Quarterback Richie Kenney at the game against Colgate on October 19th, 2019. (Boris Tsang/Sun Photography Editor)

March 11, 2021

Cornell Football Celebrates the Centennial of the 1921 National Championship Team

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As Cornell continues into 2021 without varsity athletics, this year still marks a momentous commemoration — the 100 year anniversary of the football team’s second national championship title.

The team’s second title came six years after the Red claimed its first in 1915, under the leadership of head coach Gil Dobie, who was later inducted into the College Hall of Fame. The team had a perfect 8-0 record in 1921 and would go on an impressive 26 game-winning streak. Cornell football earned three consecutive national championships from 1921 to1923 before losing to Williams College in 1924. Over eight games in 1921, the Red outscored their opponents 392-21.

The Red’s first game on their path to a championship came on their home turf of Schoellkopf Field against St. Bonaventure (2-5-3). Cornell blew through their season opener with ease, stomping the Bonnies, 41-0. A pair of college football hall of famers led the field: quarterback and team captain George Pfann, and jack-of-all-trades player Eddie Kaw. 

Pfann scored 15 touchdowns on the season and would go on to be named a consensus All-American in 1923. Kaw lined up at running back, defensive back and punter. He was named a consensus All-American in 1921 after leading all running backs in the nation with 15 touchdowns.

The Red followed up its pummeling of St. Bonaventure with a similar game at home against Rochester (5-4). Cornell cruised through the matchup by a score of 55-0. However, their largest margin of victory came in their third game against Case Western Reserve University (2-7-1), when they scored an unprecedented 110 points while shutting out the Spartans. This win garnered Cornell national attention, and other East Coast schools took notice of the team’s victories. The Red then had a 31-7 victory at home against Colgate (4-4-2), surrendering its first points on defense of the season. 

In its first match against a ranked opponent, Cornell hosted a solid Dartmouth (6-2-1) squad, which also boasted an undefeated record at the time. Having two of the most dominant squads face up against each other, 20,000 fans were in attendance at Schoellkopf Field to witness the rivalry unfold. Dartmouth proved to be a challenging opponent, with Cornell leading only 14-7 at the half. Despite an initially close game, the Red broke the game wide open. Kaw led the way, rushing for 30 yards per carry in the second half, leading Cornell to a 59-7 victory while improving their record to 5-0 on the season.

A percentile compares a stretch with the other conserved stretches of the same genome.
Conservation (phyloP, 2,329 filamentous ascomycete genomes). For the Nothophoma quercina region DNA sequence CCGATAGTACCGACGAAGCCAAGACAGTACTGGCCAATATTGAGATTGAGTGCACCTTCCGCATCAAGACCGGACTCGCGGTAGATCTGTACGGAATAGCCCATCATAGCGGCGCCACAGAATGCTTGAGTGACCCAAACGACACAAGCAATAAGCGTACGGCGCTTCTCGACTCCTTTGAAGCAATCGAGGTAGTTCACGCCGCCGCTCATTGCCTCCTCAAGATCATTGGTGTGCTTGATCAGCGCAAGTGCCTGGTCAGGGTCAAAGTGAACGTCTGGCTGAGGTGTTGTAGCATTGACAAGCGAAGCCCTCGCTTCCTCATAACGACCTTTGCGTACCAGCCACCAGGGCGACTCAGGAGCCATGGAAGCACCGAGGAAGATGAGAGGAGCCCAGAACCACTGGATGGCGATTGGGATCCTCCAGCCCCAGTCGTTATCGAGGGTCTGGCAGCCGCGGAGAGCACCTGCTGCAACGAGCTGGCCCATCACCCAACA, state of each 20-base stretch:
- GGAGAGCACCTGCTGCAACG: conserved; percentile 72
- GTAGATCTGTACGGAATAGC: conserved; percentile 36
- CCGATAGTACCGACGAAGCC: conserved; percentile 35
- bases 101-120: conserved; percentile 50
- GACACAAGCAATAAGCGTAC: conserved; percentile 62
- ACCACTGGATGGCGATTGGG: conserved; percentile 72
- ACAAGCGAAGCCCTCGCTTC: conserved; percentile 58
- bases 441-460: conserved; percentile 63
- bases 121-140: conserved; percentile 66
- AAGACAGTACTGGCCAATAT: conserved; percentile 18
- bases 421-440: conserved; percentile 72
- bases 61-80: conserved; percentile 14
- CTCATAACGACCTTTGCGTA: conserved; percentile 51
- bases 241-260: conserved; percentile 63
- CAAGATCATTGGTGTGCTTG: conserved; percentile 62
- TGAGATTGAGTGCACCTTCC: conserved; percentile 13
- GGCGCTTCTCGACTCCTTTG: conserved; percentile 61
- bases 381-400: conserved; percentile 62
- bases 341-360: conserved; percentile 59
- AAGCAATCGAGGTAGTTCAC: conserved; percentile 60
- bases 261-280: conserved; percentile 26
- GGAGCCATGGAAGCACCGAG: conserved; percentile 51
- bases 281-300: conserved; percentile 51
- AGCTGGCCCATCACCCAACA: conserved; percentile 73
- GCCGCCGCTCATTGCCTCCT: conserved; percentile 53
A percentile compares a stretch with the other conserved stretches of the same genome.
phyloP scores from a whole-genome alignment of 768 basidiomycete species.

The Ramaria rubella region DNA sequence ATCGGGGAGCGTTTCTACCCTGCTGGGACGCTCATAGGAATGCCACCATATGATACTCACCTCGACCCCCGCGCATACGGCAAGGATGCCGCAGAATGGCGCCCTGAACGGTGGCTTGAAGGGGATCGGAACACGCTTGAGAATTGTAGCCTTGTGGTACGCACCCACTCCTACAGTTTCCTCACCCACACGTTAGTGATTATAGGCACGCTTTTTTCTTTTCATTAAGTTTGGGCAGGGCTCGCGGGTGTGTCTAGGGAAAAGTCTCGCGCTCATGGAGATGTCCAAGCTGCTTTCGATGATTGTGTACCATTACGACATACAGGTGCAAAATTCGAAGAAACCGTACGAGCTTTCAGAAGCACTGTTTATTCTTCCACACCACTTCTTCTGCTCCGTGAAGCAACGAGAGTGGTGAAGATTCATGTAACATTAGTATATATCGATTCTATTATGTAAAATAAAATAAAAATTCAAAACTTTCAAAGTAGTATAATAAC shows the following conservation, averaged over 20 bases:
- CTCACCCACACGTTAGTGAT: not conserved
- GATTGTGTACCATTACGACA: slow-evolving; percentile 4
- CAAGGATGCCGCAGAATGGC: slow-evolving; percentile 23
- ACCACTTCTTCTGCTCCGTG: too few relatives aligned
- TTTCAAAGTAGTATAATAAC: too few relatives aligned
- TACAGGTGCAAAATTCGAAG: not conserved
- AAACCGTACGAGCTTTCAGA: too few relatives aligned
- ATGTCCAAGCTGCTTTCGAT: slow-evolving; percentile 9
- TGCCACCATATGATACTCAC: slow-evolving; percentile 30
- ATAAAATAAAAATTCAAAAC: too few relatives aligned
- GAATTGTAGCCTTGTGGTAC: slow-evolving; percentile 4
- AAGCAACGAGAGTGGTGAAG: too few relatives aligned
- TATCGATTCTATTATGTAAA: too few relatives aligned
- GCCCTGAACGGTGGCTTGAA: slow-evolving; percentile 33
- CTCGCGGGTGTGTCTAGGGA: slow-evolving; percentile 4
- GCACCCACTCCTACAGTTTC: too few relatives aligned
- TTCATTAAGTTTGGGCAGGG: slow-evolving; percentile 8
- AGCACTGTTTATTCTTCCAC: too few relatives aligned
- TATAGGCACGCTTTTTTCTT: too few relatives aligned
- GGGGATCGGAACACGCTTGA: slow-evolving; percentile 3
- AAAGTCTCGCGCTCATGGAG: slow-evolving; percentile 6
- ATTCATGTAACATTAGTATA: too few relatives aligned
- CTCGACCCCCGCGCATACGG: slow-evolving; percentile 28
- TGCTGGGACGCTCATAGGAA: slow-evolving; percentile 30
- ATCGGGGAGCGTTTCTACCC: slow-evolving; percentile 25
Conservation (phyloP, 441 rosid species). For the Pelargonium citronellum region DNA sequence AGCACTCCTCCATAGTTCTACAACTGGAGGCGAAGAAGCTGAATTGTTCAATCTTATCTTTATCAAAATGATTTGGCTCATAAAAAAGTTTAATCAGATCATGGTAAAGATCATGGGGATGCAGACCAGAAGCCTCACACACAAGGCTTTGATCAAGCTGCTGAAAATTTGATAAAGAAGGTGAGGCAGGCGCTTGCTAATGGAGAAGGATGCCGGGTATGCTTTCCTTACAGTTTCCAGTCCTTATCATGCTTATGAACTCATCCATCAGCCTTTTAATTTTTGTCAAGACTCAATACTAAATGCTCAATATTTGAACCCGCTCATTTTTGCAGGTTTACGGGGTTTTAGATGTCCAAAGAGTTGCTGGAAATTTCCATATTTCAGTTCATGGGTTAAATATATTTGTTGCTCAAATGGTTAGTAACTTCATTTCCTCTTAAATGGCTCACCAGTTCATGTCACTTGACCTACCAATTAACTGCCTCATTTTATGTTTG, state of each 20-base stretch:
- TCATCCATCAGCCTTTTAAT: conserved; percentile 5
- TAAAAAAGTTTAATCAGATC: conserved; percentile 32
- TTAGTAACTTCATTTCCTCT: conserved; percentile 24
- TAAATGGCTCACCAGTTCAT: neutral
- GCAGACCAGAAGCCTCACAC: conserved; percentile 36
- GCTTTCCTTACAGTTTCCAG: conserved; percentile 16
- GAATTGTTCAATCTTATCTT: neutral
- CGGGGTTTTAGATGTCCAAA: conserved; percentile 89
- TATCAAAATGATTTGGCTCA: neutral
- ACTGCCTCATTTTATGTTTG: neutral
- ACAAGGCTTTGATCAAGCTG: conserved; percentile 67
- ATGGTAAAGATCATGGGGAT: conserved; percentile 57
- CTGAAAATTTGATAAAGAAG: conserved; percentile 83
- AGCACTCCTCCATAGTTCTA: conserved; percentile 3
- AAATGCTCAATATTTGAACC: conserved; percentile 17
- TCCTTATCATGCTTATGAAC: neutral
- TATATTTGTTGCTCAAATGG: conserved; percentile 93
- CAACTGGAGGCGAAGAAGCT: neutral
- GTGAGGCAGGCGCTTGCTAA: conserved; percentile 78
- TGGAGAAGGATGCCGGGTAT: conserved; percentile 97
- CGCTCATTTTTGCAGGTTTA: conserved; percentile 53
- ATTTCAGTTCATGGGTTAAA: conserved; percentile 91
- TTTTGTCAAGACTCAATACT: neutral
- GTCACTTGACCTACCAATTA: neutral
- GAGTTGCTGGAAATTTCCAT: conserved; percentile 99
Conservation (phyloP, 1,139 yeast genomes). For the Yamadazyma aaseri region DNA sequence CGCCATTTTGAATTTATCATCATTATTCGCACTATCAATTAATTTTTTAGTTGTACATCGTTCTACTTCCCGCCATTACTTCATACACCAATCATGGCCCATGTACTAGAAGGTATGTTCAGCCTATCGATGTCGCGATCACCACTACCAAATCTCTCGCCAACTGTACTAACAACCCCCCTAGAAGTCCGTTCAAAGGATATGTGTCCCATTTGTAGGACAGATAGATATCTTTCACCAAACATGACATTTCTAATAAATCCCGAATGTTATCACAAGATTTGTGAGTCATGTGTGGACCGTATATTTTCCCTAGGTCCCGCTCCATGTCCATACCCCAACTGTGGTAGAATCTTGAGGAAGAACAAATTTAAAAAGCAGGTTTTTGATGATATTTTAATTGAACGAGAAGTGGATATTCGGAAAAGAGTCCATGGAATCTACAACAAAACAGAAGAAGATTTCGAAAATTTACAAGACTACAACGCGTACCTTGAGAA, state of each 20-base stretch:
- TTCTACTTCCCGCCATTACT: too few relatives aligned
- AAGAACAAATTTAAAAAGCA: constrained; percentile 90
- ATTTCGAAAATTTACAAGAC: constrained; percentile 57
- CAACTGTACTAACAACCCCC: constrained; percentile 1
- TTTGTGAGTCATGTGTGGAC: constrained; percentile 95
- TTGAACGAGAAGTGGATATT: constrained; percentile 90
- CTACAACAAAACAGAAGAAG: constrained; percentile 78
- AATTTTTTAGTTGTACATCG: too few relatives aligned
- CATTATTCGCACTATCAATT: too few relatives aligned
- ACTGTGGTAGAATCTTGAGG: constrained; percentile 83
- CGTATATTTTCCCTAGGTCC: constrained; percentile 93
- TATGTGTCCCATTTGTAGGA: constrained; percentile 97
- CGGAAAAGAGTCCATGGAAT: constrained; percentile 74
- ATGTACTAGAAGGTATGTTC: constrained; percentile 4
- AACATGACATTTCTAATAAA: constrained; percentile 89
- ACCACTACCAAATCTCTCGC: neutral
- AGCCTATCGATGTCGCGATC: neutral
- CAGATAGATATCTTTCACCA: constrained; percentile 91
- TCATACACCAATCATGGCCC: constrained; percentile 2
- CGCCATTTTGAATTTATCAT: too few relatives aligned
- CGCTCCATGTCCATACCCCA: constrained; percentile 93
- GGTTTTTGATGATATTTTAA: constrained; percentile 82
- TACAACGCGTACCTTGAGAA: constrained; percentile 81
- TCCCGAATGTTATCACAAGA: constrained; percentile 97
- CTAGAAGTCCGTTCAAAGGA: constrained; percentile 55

The first road game of the season came against Columbia (2-6), as the Red traveled to the Polo Grounds with a chance to stay undefeated. They would do just that, requiring no home field advantage to run up a 41-7 victory against their longtime rival. They followed this road win with their lowest margin of victory on the season against Springfield (4-5-2). The game was played on a snowy November afternoon, with mud and wind serving to make conditions difficult for the players. The Red came out with a 14-0 victory, putting up the fewest points of any game all season.

In the final game of the season, Cornell went on the road to Philadelphia to face Penn (4-3-2) in their annual Thanksgiving matchup, which would prove to be its biggest test, as Cornell had not defeated Penn since its first national championship season in 1915. The Red had posted a record of 4-22-1 in previous years against the Quakers. In front of 25,000 opposing fans, Cornell flipped the script and shutout the home team, 41-0. Kaw had a career day, rushing for team high five touchdowns, and the Red finished the season with an unblemished 8-0 record. 

Cornell was named the 1921 national champion by the Helms Athletic Foundation and the National Championship Foundation, and co-national champion by Parke Davis. Cornell went on to win three more championships in 1922, 1923 and 1939, but no team would ever be quite as dominant as the 1921 Cornell football squad.